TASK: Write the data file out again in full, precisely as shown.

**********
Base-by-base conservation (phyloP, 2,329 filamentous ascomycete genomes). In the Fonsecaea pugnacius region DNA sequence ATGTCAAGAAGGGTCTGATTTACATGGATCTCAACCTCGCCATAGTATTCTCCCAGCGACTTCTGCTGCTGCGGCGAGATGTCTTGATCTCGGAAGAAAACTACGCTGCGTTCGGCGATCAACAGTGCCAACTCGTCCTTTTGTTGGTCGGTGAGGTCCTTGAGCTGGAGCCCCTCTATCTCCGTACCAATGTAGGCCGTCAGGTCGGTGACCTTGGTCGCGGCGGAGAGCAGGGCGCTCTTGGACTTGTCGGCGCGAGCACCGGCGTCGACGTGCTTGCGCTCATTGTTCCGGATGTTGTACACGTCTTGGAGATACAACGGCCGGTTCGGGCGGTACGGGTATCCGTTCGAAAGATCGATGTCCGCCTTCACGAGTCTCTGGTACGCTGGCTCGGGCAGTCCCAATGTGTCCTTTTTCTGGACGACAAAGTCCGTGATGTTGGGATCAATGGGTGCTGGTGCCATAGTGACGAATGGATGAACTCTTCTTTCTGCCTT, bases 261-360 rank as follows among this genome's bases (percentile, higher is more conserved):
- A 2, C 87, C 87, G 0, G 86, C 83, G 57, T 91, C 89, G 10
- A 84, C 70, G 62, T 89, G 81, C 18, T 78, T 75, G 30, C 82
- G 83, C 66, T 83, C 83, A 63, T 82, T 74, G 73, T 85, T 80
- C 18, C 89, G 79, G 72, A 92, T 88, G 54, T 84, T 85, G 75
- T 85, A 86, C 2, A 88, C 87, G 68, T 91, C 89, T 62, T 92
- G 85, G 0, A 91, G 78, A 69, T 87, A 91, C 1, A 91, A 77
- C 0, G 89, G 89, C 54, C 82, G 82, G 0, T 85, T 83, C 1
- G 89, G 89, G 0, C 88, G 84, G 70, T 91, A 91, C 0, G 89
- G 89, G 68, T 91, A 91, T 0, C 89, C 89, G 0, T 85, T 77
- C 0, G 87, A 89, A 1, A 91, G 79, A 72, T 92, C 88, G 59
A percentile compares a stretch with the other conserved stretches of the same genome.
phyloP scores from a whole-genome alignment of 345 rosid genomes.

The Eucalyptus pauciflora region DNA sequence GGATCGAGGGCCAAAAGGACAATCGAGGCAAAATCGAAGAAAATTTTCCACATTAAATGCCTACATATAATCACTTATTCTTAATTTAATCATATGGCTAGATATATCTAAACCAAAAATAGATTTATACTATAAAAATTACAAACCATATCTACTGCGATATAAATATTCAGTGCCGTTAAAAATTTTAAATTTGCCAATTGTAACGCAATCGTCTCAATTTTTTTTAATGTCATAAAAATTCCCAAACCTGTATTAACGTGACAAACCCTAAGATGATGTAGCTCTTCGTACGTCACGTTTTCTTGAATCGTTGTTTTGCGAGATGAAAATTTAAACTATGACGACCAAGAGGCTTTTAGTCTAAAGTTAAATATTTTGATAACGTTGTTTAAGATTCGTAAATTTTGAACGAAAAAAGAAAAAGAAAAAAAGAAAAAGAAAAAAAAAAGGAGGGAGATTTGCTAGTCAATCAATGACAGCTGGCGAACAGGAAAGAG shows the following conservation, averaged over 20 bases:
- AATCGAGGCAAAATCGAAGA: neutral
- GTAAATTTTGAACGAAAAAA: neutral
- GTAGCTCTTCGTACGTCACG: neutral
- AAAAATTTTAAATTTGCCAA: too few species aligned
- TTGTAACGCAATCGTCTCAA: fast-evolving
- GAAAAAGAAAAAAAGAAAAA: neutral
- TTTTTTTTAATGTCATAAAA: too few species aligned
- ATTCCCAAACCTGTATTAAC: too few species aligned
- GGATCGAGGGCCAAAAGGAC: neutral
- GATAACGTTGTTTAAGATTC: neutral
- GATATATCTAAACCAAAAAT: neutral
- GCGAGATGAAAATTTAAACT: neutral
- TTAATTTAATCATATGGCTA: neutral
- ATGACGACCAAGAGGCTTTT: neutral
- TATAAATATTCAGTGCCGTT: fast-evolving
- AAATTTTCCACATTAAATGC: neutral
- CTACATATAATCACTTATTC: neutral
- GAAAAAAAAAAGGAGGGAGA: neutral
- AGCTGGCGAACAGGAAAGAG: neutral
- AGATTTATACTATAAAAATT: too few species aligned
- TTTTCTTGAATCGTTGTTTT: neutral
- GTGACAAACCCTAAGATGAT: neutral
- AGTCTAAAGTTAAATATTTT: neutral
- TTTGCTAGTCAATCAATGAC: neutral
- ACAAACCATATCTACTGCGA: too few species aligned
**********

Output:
Base-by-base conservation (phyloP, 2,329 filamentous ascomycete genomes). In the Fonsecaea pugnacius region DNA sequence ATGTCAAGAAGGGTCTGATTTACATGGATCTCAACCTCGCCATAGTATTCTCCCAGCGACTTCTGCTGCTGCGGCGAGATGTCTTGATCTCGGAAGAAAACTACGCTGCGTTCGGCGATCAACAGTGCCAACTCGTCCTTTTGTTGGTCGGTGAGGTCCTTGAGCTGGAGCCCCTCTATCTCCGTACCAATGTAGGCCGTCAGGTCGGTGACCTTGGTCGCGGCGGAGAGCAGGGCGCTCTTGGACTTGTCGGCGCGAGCACCGGCGTCGACGTGCTTGCGCTCATTGTTCCGGATGTTGTACACGTCTTGGAGATACAACGGCCGGTTCGGGCGGTACGGGTATCCGTTCGAAAGATCGATGTCCGCCTTCACGAGTCTCTGGTACGCTGGCTCGGGCAGTCCCAATGTGTCCTTTTTCTGGACGACAAAGTCCGTGATGTTGGGATCAATGGGTGCTGGTGCCATAGTGACGAATGGATGAACTCTTCTTTCTGCCTT, bases 261-360 rank as follows among this genome's bases (percentile, higher is more conserved):
- A 2, C 87, C 87, G 0, G 86, C 83, G 57, T 91, C 89, G 10
- A 84, C 70, G 62, T 89, G 81, C 18, T 78, T 75, G 30, C 82
- G 83, C 66, T 83, C 83, A 63, T 82, T 74, G 73, T 85, T 80
- C 18, C 89, G 79, G 72, A 92, T 88, G 54, T 84, T 85, G 75
- T 85, A 86, C 2, A 88, C 87, G 68, T 91, C 89, T 62, T 92
- G 85, G 0, A 91, G 78, A 69, T 87, A 91, C 1, A 91, A 77
- C 0, G 89, G 89, C 54, C 82, G 82, G 0, T 85, T 83, C 1
- G 89, G 89, G 0, C 88, G 84, G 70, T 91, A 91, C 0, G 89
- G 89, G 68, T 91, A 91, T 0, C 89, C 89, G 0, T 85, T 77
- C 0, G 87, A 89, A 1, A 91, G 79, A 72, T 92, C 88, G 59
A percentile compares a stretch with the other conserved stretches of the same genome.
phyloP scores from a whole-genome alignment of 345 rosid genomes.

The Eucalyptus pauciflora region DNA sequence GGATCGAGGGCCAAAAGGACAATCGAGGCAAAATCGAAGAAAATTTTCCACATTAAATGCCTACATATAATCACTTATTCTTAATTTAATCATATGGCTAGATATATCTAAACCAAAAATAGATTTATACTATAAAAATTACAAACCATATCTACTGCGATATAAATATTCAGTGCCGTTAAAAATTTTAAATTTGCCAATTGTAACGCAATCGTCTCAATTTTTTTTAATGTCATAAAAATTCCCAAACCTGTATTAACGTGACAAACCCTAAGATGATGTAGCTCTTCGTACGTCACGTTTTCTTGAATCGTTGTTTTGCGAGATGAAAATTTAAACTATGACGACCAAGAGGCTTTTAGTCTAAAGTTAAATATTTTGATAACGTTGTTTAAGATTCGTAAATTTTGAACGAAAAAAGAAAAAGAAAAAAAGAAAAAGAAAAAAAAAAGGAGGGAGATTTGCTAGTCAATCAATGACAGCTGGCGAACAGGAAAGAG shows the following conservation, averaged over 20 bases:
- AATCGAGGCAAAATCGAAGA: neutral
- GTAAATTTTGAACGAAAAAA: neutral
- GTAGCTCTTCGTACGTCACG: neutral
- AAAAATTTTAAATTTGCCAA: too few species aligned
- TTGTAACGCAATCGTCTCAA: fast-evolving
- GAAAAAGAAAAAAAGAAAAA: neutral
- TTTTTTTTAATGTCATAAAA: too few species aligned
- ATTCCCAAACCTGTATTAAC: too few species aligned
- GGATCGAGGGCCAAAAGGAC: neutral
- GATAACGTTGTTTAAGATTC: neutral
- GATATATCTAAACCAAAAAT: neutral
- GCGAGATGAAAATTTAAACT: neutral
- TTAATTTAATCATATGGCTA: neutral
- ATGACGACCAAGAGGCTTTT: neutral
- TATAAATATTCAGTGCCGTT: fast-evolving
- AAATTTTCCACATTAAATGC: neutral
- CTACATATAATCACTTATTC: neutral
- GAAAAAAAAAAGGAGGGAGA: neutral
- AGCTGGCGAACAGGAAAGAG: neutral
- AGATTTATACTATAAAAATT: too few species aligned
- TTTTCTTGAATCGTTGTTTT: neutral
- GTGACAAACCCTAAGATGAT: neutral
- AGTCTAAAGTTAAATATTTT: neutral
- TTTGCTAGTCAATCAATGAC: neutral
- ACAAACCATATCTACTGCGA: too few species aligned